The long hours delusion: why less is more for today’s executive

“The man who works so moderately as to be able to work constantly, not only preserves his health the longest, but in the course of the year, executes the greatest quantity of works.” Adam Smith
David Bolchover
Nov 17, 2016

Adam Smith understood the problem two centuries ago. More recent research confirms that working long hours is counter-productive. So why, asks David Bolchover, do executives still do it and how can firms stop it.

We often read about the intimidating schedules of corporate titans: 5 am starts, action-packed days, VIP dinners, late-night emails. They set a standard for executives down the ranks, who then associate long hours with prodigious levels of energy, stamina and, most importantly, productivity. Technology, social media and globalised markets have only fuelled this ‘always-on’ culture. Yet an increasing body of research shows that these impressions are misplaced.

John Pencavel, Professor of Economics at Stanford University, examined data from a British government study into the relationship between hours worked and output in a World War I munitions factory. He discovered that weekly hours worked were directly proportional to output until the 50-hour mark. Productivity then declined sharply, and after 55 hours work was effectively useless. Unlike the routine tasks of munitions factory workers, today’s senior executives expend mental effort which is even more tiring, and suggests they would be even less productive.

Long hours are not only senseless, they can actually be harmful. Charles Czeisler, Professor of Sleep Medicine at Harvard Medical School, concluded that four to five hours’ sleep a night for just four days induces cognitive impairment comparable to legal drunkenness. ‘We would never say: “This person is a great worker! He’s drunk all the time!” yet we continue to celebrate people who sacrifice sleep,’ says Professor Czeisler. ‘The analogy to drunkenness is real because, like a drunk, a person who is sleep deprived has no idea how functionally impaired he or she truly is.’

The problem might not be quite as worrying as it seems. That’s because executives are almost certainly exaggerating their hours. Research from the US Monthly Labor Review suggests that employees tend to overestimate their working hours by 5-10 percent compared with what they write in their time diaries. In fact, the more hours people work, the more they inflate those hours to others. US executives who claimed to put in 65-75 hours per week overestimated by a staggering 20 hours. But even if they are not overdoing it (and some 30 percent of US managers work more than 45 hours a week) they are perpetuating a culture of inefficiency and dishonesty. It may even be a sign of job dissatisfaction.

Getting into the work flow

At the opposite end of the spectrum, a 10-year McKinsey study found that when executives were in what Hungarian psychologist Mihaly Csikszentmihalyi calls a ‘state of flow’, i.e. fully immersed with energised focus, they were five times more productive. In other words, you could finish a project by Monday evening that a less engaged colleague would take the whole week to complete. Even a 20 percent increase in ‘flow’ would double workforce productivity. Clearly, there is an inverse relationship to exploit: more focus for fewer hours.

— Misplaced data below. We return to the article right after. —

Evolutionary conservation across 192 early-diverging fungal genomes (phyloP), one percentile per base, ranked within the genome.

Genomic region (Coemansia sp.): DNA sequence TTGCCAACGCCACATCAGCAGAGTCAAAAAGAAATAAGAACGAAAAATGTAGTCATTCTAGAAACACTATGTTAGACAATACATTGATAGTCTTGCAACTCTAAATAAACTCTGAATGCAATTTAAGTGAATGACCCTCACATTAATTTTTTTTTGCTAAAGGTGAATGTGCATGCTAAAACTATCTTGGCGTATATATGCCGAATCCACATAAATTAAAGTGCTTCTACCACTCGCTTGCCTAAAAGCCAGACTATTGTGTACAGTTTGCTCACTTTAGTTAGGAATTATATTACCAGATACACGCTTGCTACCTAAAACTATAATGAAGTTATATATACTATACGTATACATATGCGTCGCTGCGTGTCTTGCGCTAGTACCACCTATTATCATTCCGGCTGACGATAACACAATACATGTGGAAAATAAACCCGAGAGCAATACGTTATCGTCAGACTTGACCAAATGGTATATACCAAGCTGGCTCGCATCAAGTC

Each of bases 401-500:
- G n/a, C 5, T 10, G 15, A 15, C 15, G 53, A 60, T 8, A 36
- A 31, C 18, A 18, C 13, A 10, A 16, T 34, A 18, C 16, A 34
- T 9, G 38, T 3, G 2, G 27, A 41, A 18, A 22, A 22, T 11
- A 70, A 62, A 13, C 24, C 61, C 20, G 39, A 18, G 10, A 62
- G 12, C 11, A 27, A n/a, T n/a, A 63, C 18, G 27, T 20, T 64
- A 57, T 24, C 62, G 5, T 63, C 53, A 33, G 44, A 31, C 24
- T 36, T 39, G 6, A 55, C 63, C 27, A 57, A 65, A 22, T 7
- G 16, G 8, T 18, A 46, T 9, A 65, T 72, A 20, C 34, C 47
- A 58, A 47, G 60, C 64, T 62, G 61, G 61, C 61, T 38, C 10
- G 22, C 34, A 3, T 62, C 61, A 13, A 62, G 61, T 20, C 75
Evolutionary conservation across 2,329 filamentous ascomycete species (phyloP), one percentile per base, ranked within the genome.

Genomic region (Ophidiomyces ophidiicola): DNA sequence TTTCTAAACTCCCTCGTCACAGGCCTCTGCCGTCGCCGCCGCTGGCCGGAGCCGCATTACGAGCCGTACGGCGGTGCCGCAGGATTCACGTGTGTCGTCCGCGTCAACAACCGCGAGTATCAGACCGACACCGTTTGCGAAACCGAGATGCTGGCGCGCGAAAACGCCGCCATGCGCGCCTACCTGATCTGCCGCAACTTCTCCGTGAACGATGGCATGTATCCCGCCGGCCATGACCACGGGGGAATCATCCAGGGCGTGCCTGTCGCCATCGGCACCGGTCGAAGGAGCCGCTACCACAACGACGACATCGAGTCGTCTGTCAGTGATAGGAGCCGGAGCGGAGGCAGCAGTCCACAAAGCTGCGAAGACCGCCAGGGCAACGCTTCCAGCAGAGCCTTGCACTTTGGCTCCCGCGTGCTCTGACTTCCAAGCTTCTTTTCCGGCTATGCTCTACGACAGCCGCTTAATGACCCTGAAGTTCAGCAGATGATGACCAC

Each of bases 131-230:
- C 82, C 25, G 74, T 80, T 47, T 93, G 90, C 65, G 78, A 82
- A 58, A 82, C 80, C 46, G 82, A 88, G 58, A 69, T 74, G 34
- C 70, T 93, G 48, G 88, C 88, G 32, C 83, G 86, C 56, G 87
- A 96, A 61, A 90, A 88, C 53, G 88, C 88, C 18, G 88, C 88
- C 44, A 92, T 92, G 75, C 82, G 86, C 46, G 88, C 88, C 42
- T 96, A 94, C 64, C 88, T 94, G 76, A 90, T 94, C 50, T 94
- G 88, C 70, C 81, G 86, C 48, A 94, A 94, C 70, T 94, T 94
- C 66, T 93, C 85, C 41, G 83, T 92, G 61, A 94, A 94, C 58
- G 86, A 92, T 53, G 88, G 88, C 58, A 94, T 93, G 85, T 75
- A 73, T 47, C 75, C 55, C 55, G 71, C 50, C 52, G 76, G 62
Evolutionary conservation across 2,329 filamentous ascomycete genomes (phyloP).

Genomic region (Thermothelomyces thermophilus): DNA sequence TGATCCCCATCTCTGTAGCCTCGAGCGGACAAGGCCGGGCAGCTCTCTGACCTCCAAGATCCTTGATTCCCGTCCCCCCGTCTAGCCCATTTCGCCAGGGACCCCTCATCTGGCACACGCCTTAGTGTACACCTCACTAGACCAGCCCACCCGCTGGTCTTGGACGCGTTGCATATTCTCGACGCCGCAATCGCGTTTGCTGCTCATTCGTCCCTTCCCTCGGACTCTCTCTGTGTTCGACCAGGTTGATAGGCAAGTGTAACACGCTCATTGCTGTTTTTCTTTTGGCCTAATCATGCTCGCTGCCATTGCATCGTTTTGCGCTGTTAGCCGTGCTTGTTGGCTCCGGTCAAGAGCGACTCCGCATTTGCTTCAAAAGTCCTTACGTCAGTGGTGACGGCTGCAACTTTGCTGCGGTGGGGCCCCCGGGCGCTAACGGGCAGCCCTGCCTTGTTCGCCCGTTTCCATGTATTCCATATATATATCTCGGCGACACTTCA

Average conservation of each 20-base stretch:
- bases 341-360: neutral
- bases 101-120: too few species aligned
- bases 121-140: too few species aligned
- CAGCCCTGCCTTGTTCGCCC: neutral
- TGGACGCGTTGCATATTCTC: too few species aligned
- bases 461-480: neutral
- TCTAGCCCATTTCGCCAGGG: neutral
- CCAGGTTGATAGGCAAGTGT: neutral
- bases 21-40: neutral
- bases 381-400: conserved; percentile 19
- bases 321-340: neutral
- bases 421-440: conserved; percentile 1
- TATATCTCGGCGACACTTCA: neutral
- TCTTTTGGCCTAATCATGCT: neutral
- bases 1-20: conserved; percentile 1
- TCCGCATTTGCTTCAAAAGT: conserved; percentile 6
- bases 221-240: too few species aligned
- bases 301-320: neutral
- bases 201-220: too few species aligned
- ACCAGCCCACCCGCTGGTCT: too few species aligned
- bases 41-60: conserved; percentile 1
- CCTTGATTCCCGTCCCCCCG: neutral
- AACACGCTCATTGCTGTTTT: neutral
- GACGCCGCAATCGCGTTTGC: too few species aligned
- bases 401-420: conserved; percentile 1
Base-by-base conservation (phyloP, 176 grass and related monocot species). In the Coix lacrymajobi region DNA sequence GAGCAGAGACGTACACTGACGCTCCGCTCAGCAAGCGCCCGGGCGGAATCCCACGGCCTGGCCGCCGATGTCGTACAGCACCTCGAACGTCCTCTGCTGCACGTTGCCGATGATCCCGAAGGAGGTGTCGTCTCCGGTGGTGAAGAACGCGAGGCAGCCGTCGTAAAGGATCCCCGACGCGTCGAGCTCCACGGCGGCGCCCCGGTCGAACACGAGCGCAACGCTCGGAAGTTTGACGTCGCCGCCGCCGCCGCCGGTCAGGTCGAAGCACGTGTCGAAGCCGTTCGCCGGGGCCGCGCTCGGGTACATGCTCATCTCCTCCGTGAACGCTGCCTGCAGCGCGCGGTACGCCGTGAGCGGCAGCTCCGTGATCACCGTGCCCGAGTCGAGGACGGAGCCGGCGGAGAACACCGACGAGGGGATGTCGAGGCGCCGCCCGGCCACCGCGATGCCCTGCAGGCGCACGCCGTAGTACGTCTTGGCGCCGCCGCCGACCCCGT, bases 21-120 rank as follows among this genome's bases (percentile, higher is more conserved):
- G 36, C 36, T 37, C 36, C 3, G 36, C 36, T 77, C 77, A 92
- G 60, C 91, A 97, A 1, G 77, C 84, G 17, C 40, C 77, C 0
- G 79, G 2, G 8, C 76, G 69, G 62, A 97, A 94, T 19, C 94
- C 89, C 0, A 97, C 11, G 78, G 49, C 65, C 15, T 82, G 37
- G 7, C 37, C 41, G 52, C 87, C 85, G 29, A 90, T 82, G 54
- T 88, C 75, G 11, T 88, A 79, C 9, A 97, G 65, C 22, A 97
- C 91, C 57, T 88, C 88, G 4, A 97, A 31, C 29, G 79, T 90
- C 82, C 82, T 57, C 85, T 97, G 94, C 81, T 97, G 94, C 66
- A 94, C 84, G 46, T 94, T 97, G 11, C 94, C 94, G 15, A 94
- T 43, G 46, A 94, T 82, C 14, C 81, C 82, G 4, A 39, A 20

Ideally, firms would be able to determine the optimal length of a working day (irrespective of when those hours need to be worked). However, except for professions that charge by the hour, measuring performance in the knowledge economy is notoriously difficult (and presumably why Professor Pencavel investigated a factory, not an office). A marketing or public relations executive, for example, may appear to work hard and be of great value to the company. But no-one can be sure if this impression is rooted in reality, or is a product of a carefully constructed personal image. What is clear is that too many professional personas are bound up in the idea of starting early and working late.

At heart, this is a cultural rather than a measurement issue. And changing the working culture starts with enforcement. German companies, keen to retain a productivity advantage, are already experimenting with new ideas. A Daimler scheme automatically deletes emails sent to staff on holiday. Volkswagen turns off email outside of the working hours. With senior leadership setting the right example, a new generation—unencumbered by yesterday’s deeply-embedded ‘long-hours’ culture—may be persuaded of its harmful effects and try a more productive way of working.

How managers can end the long-hours culture

  • Familiarise yourself with the research
  • Explain the harmful effects of long hours on staff
  • Lead by example
  • Experiment with new ‘no-work’ rules
  • Redefine work roles to maximise ‘flow’
  • Restructure the working day to match the needs of the business
  • Focus efforts on younger executives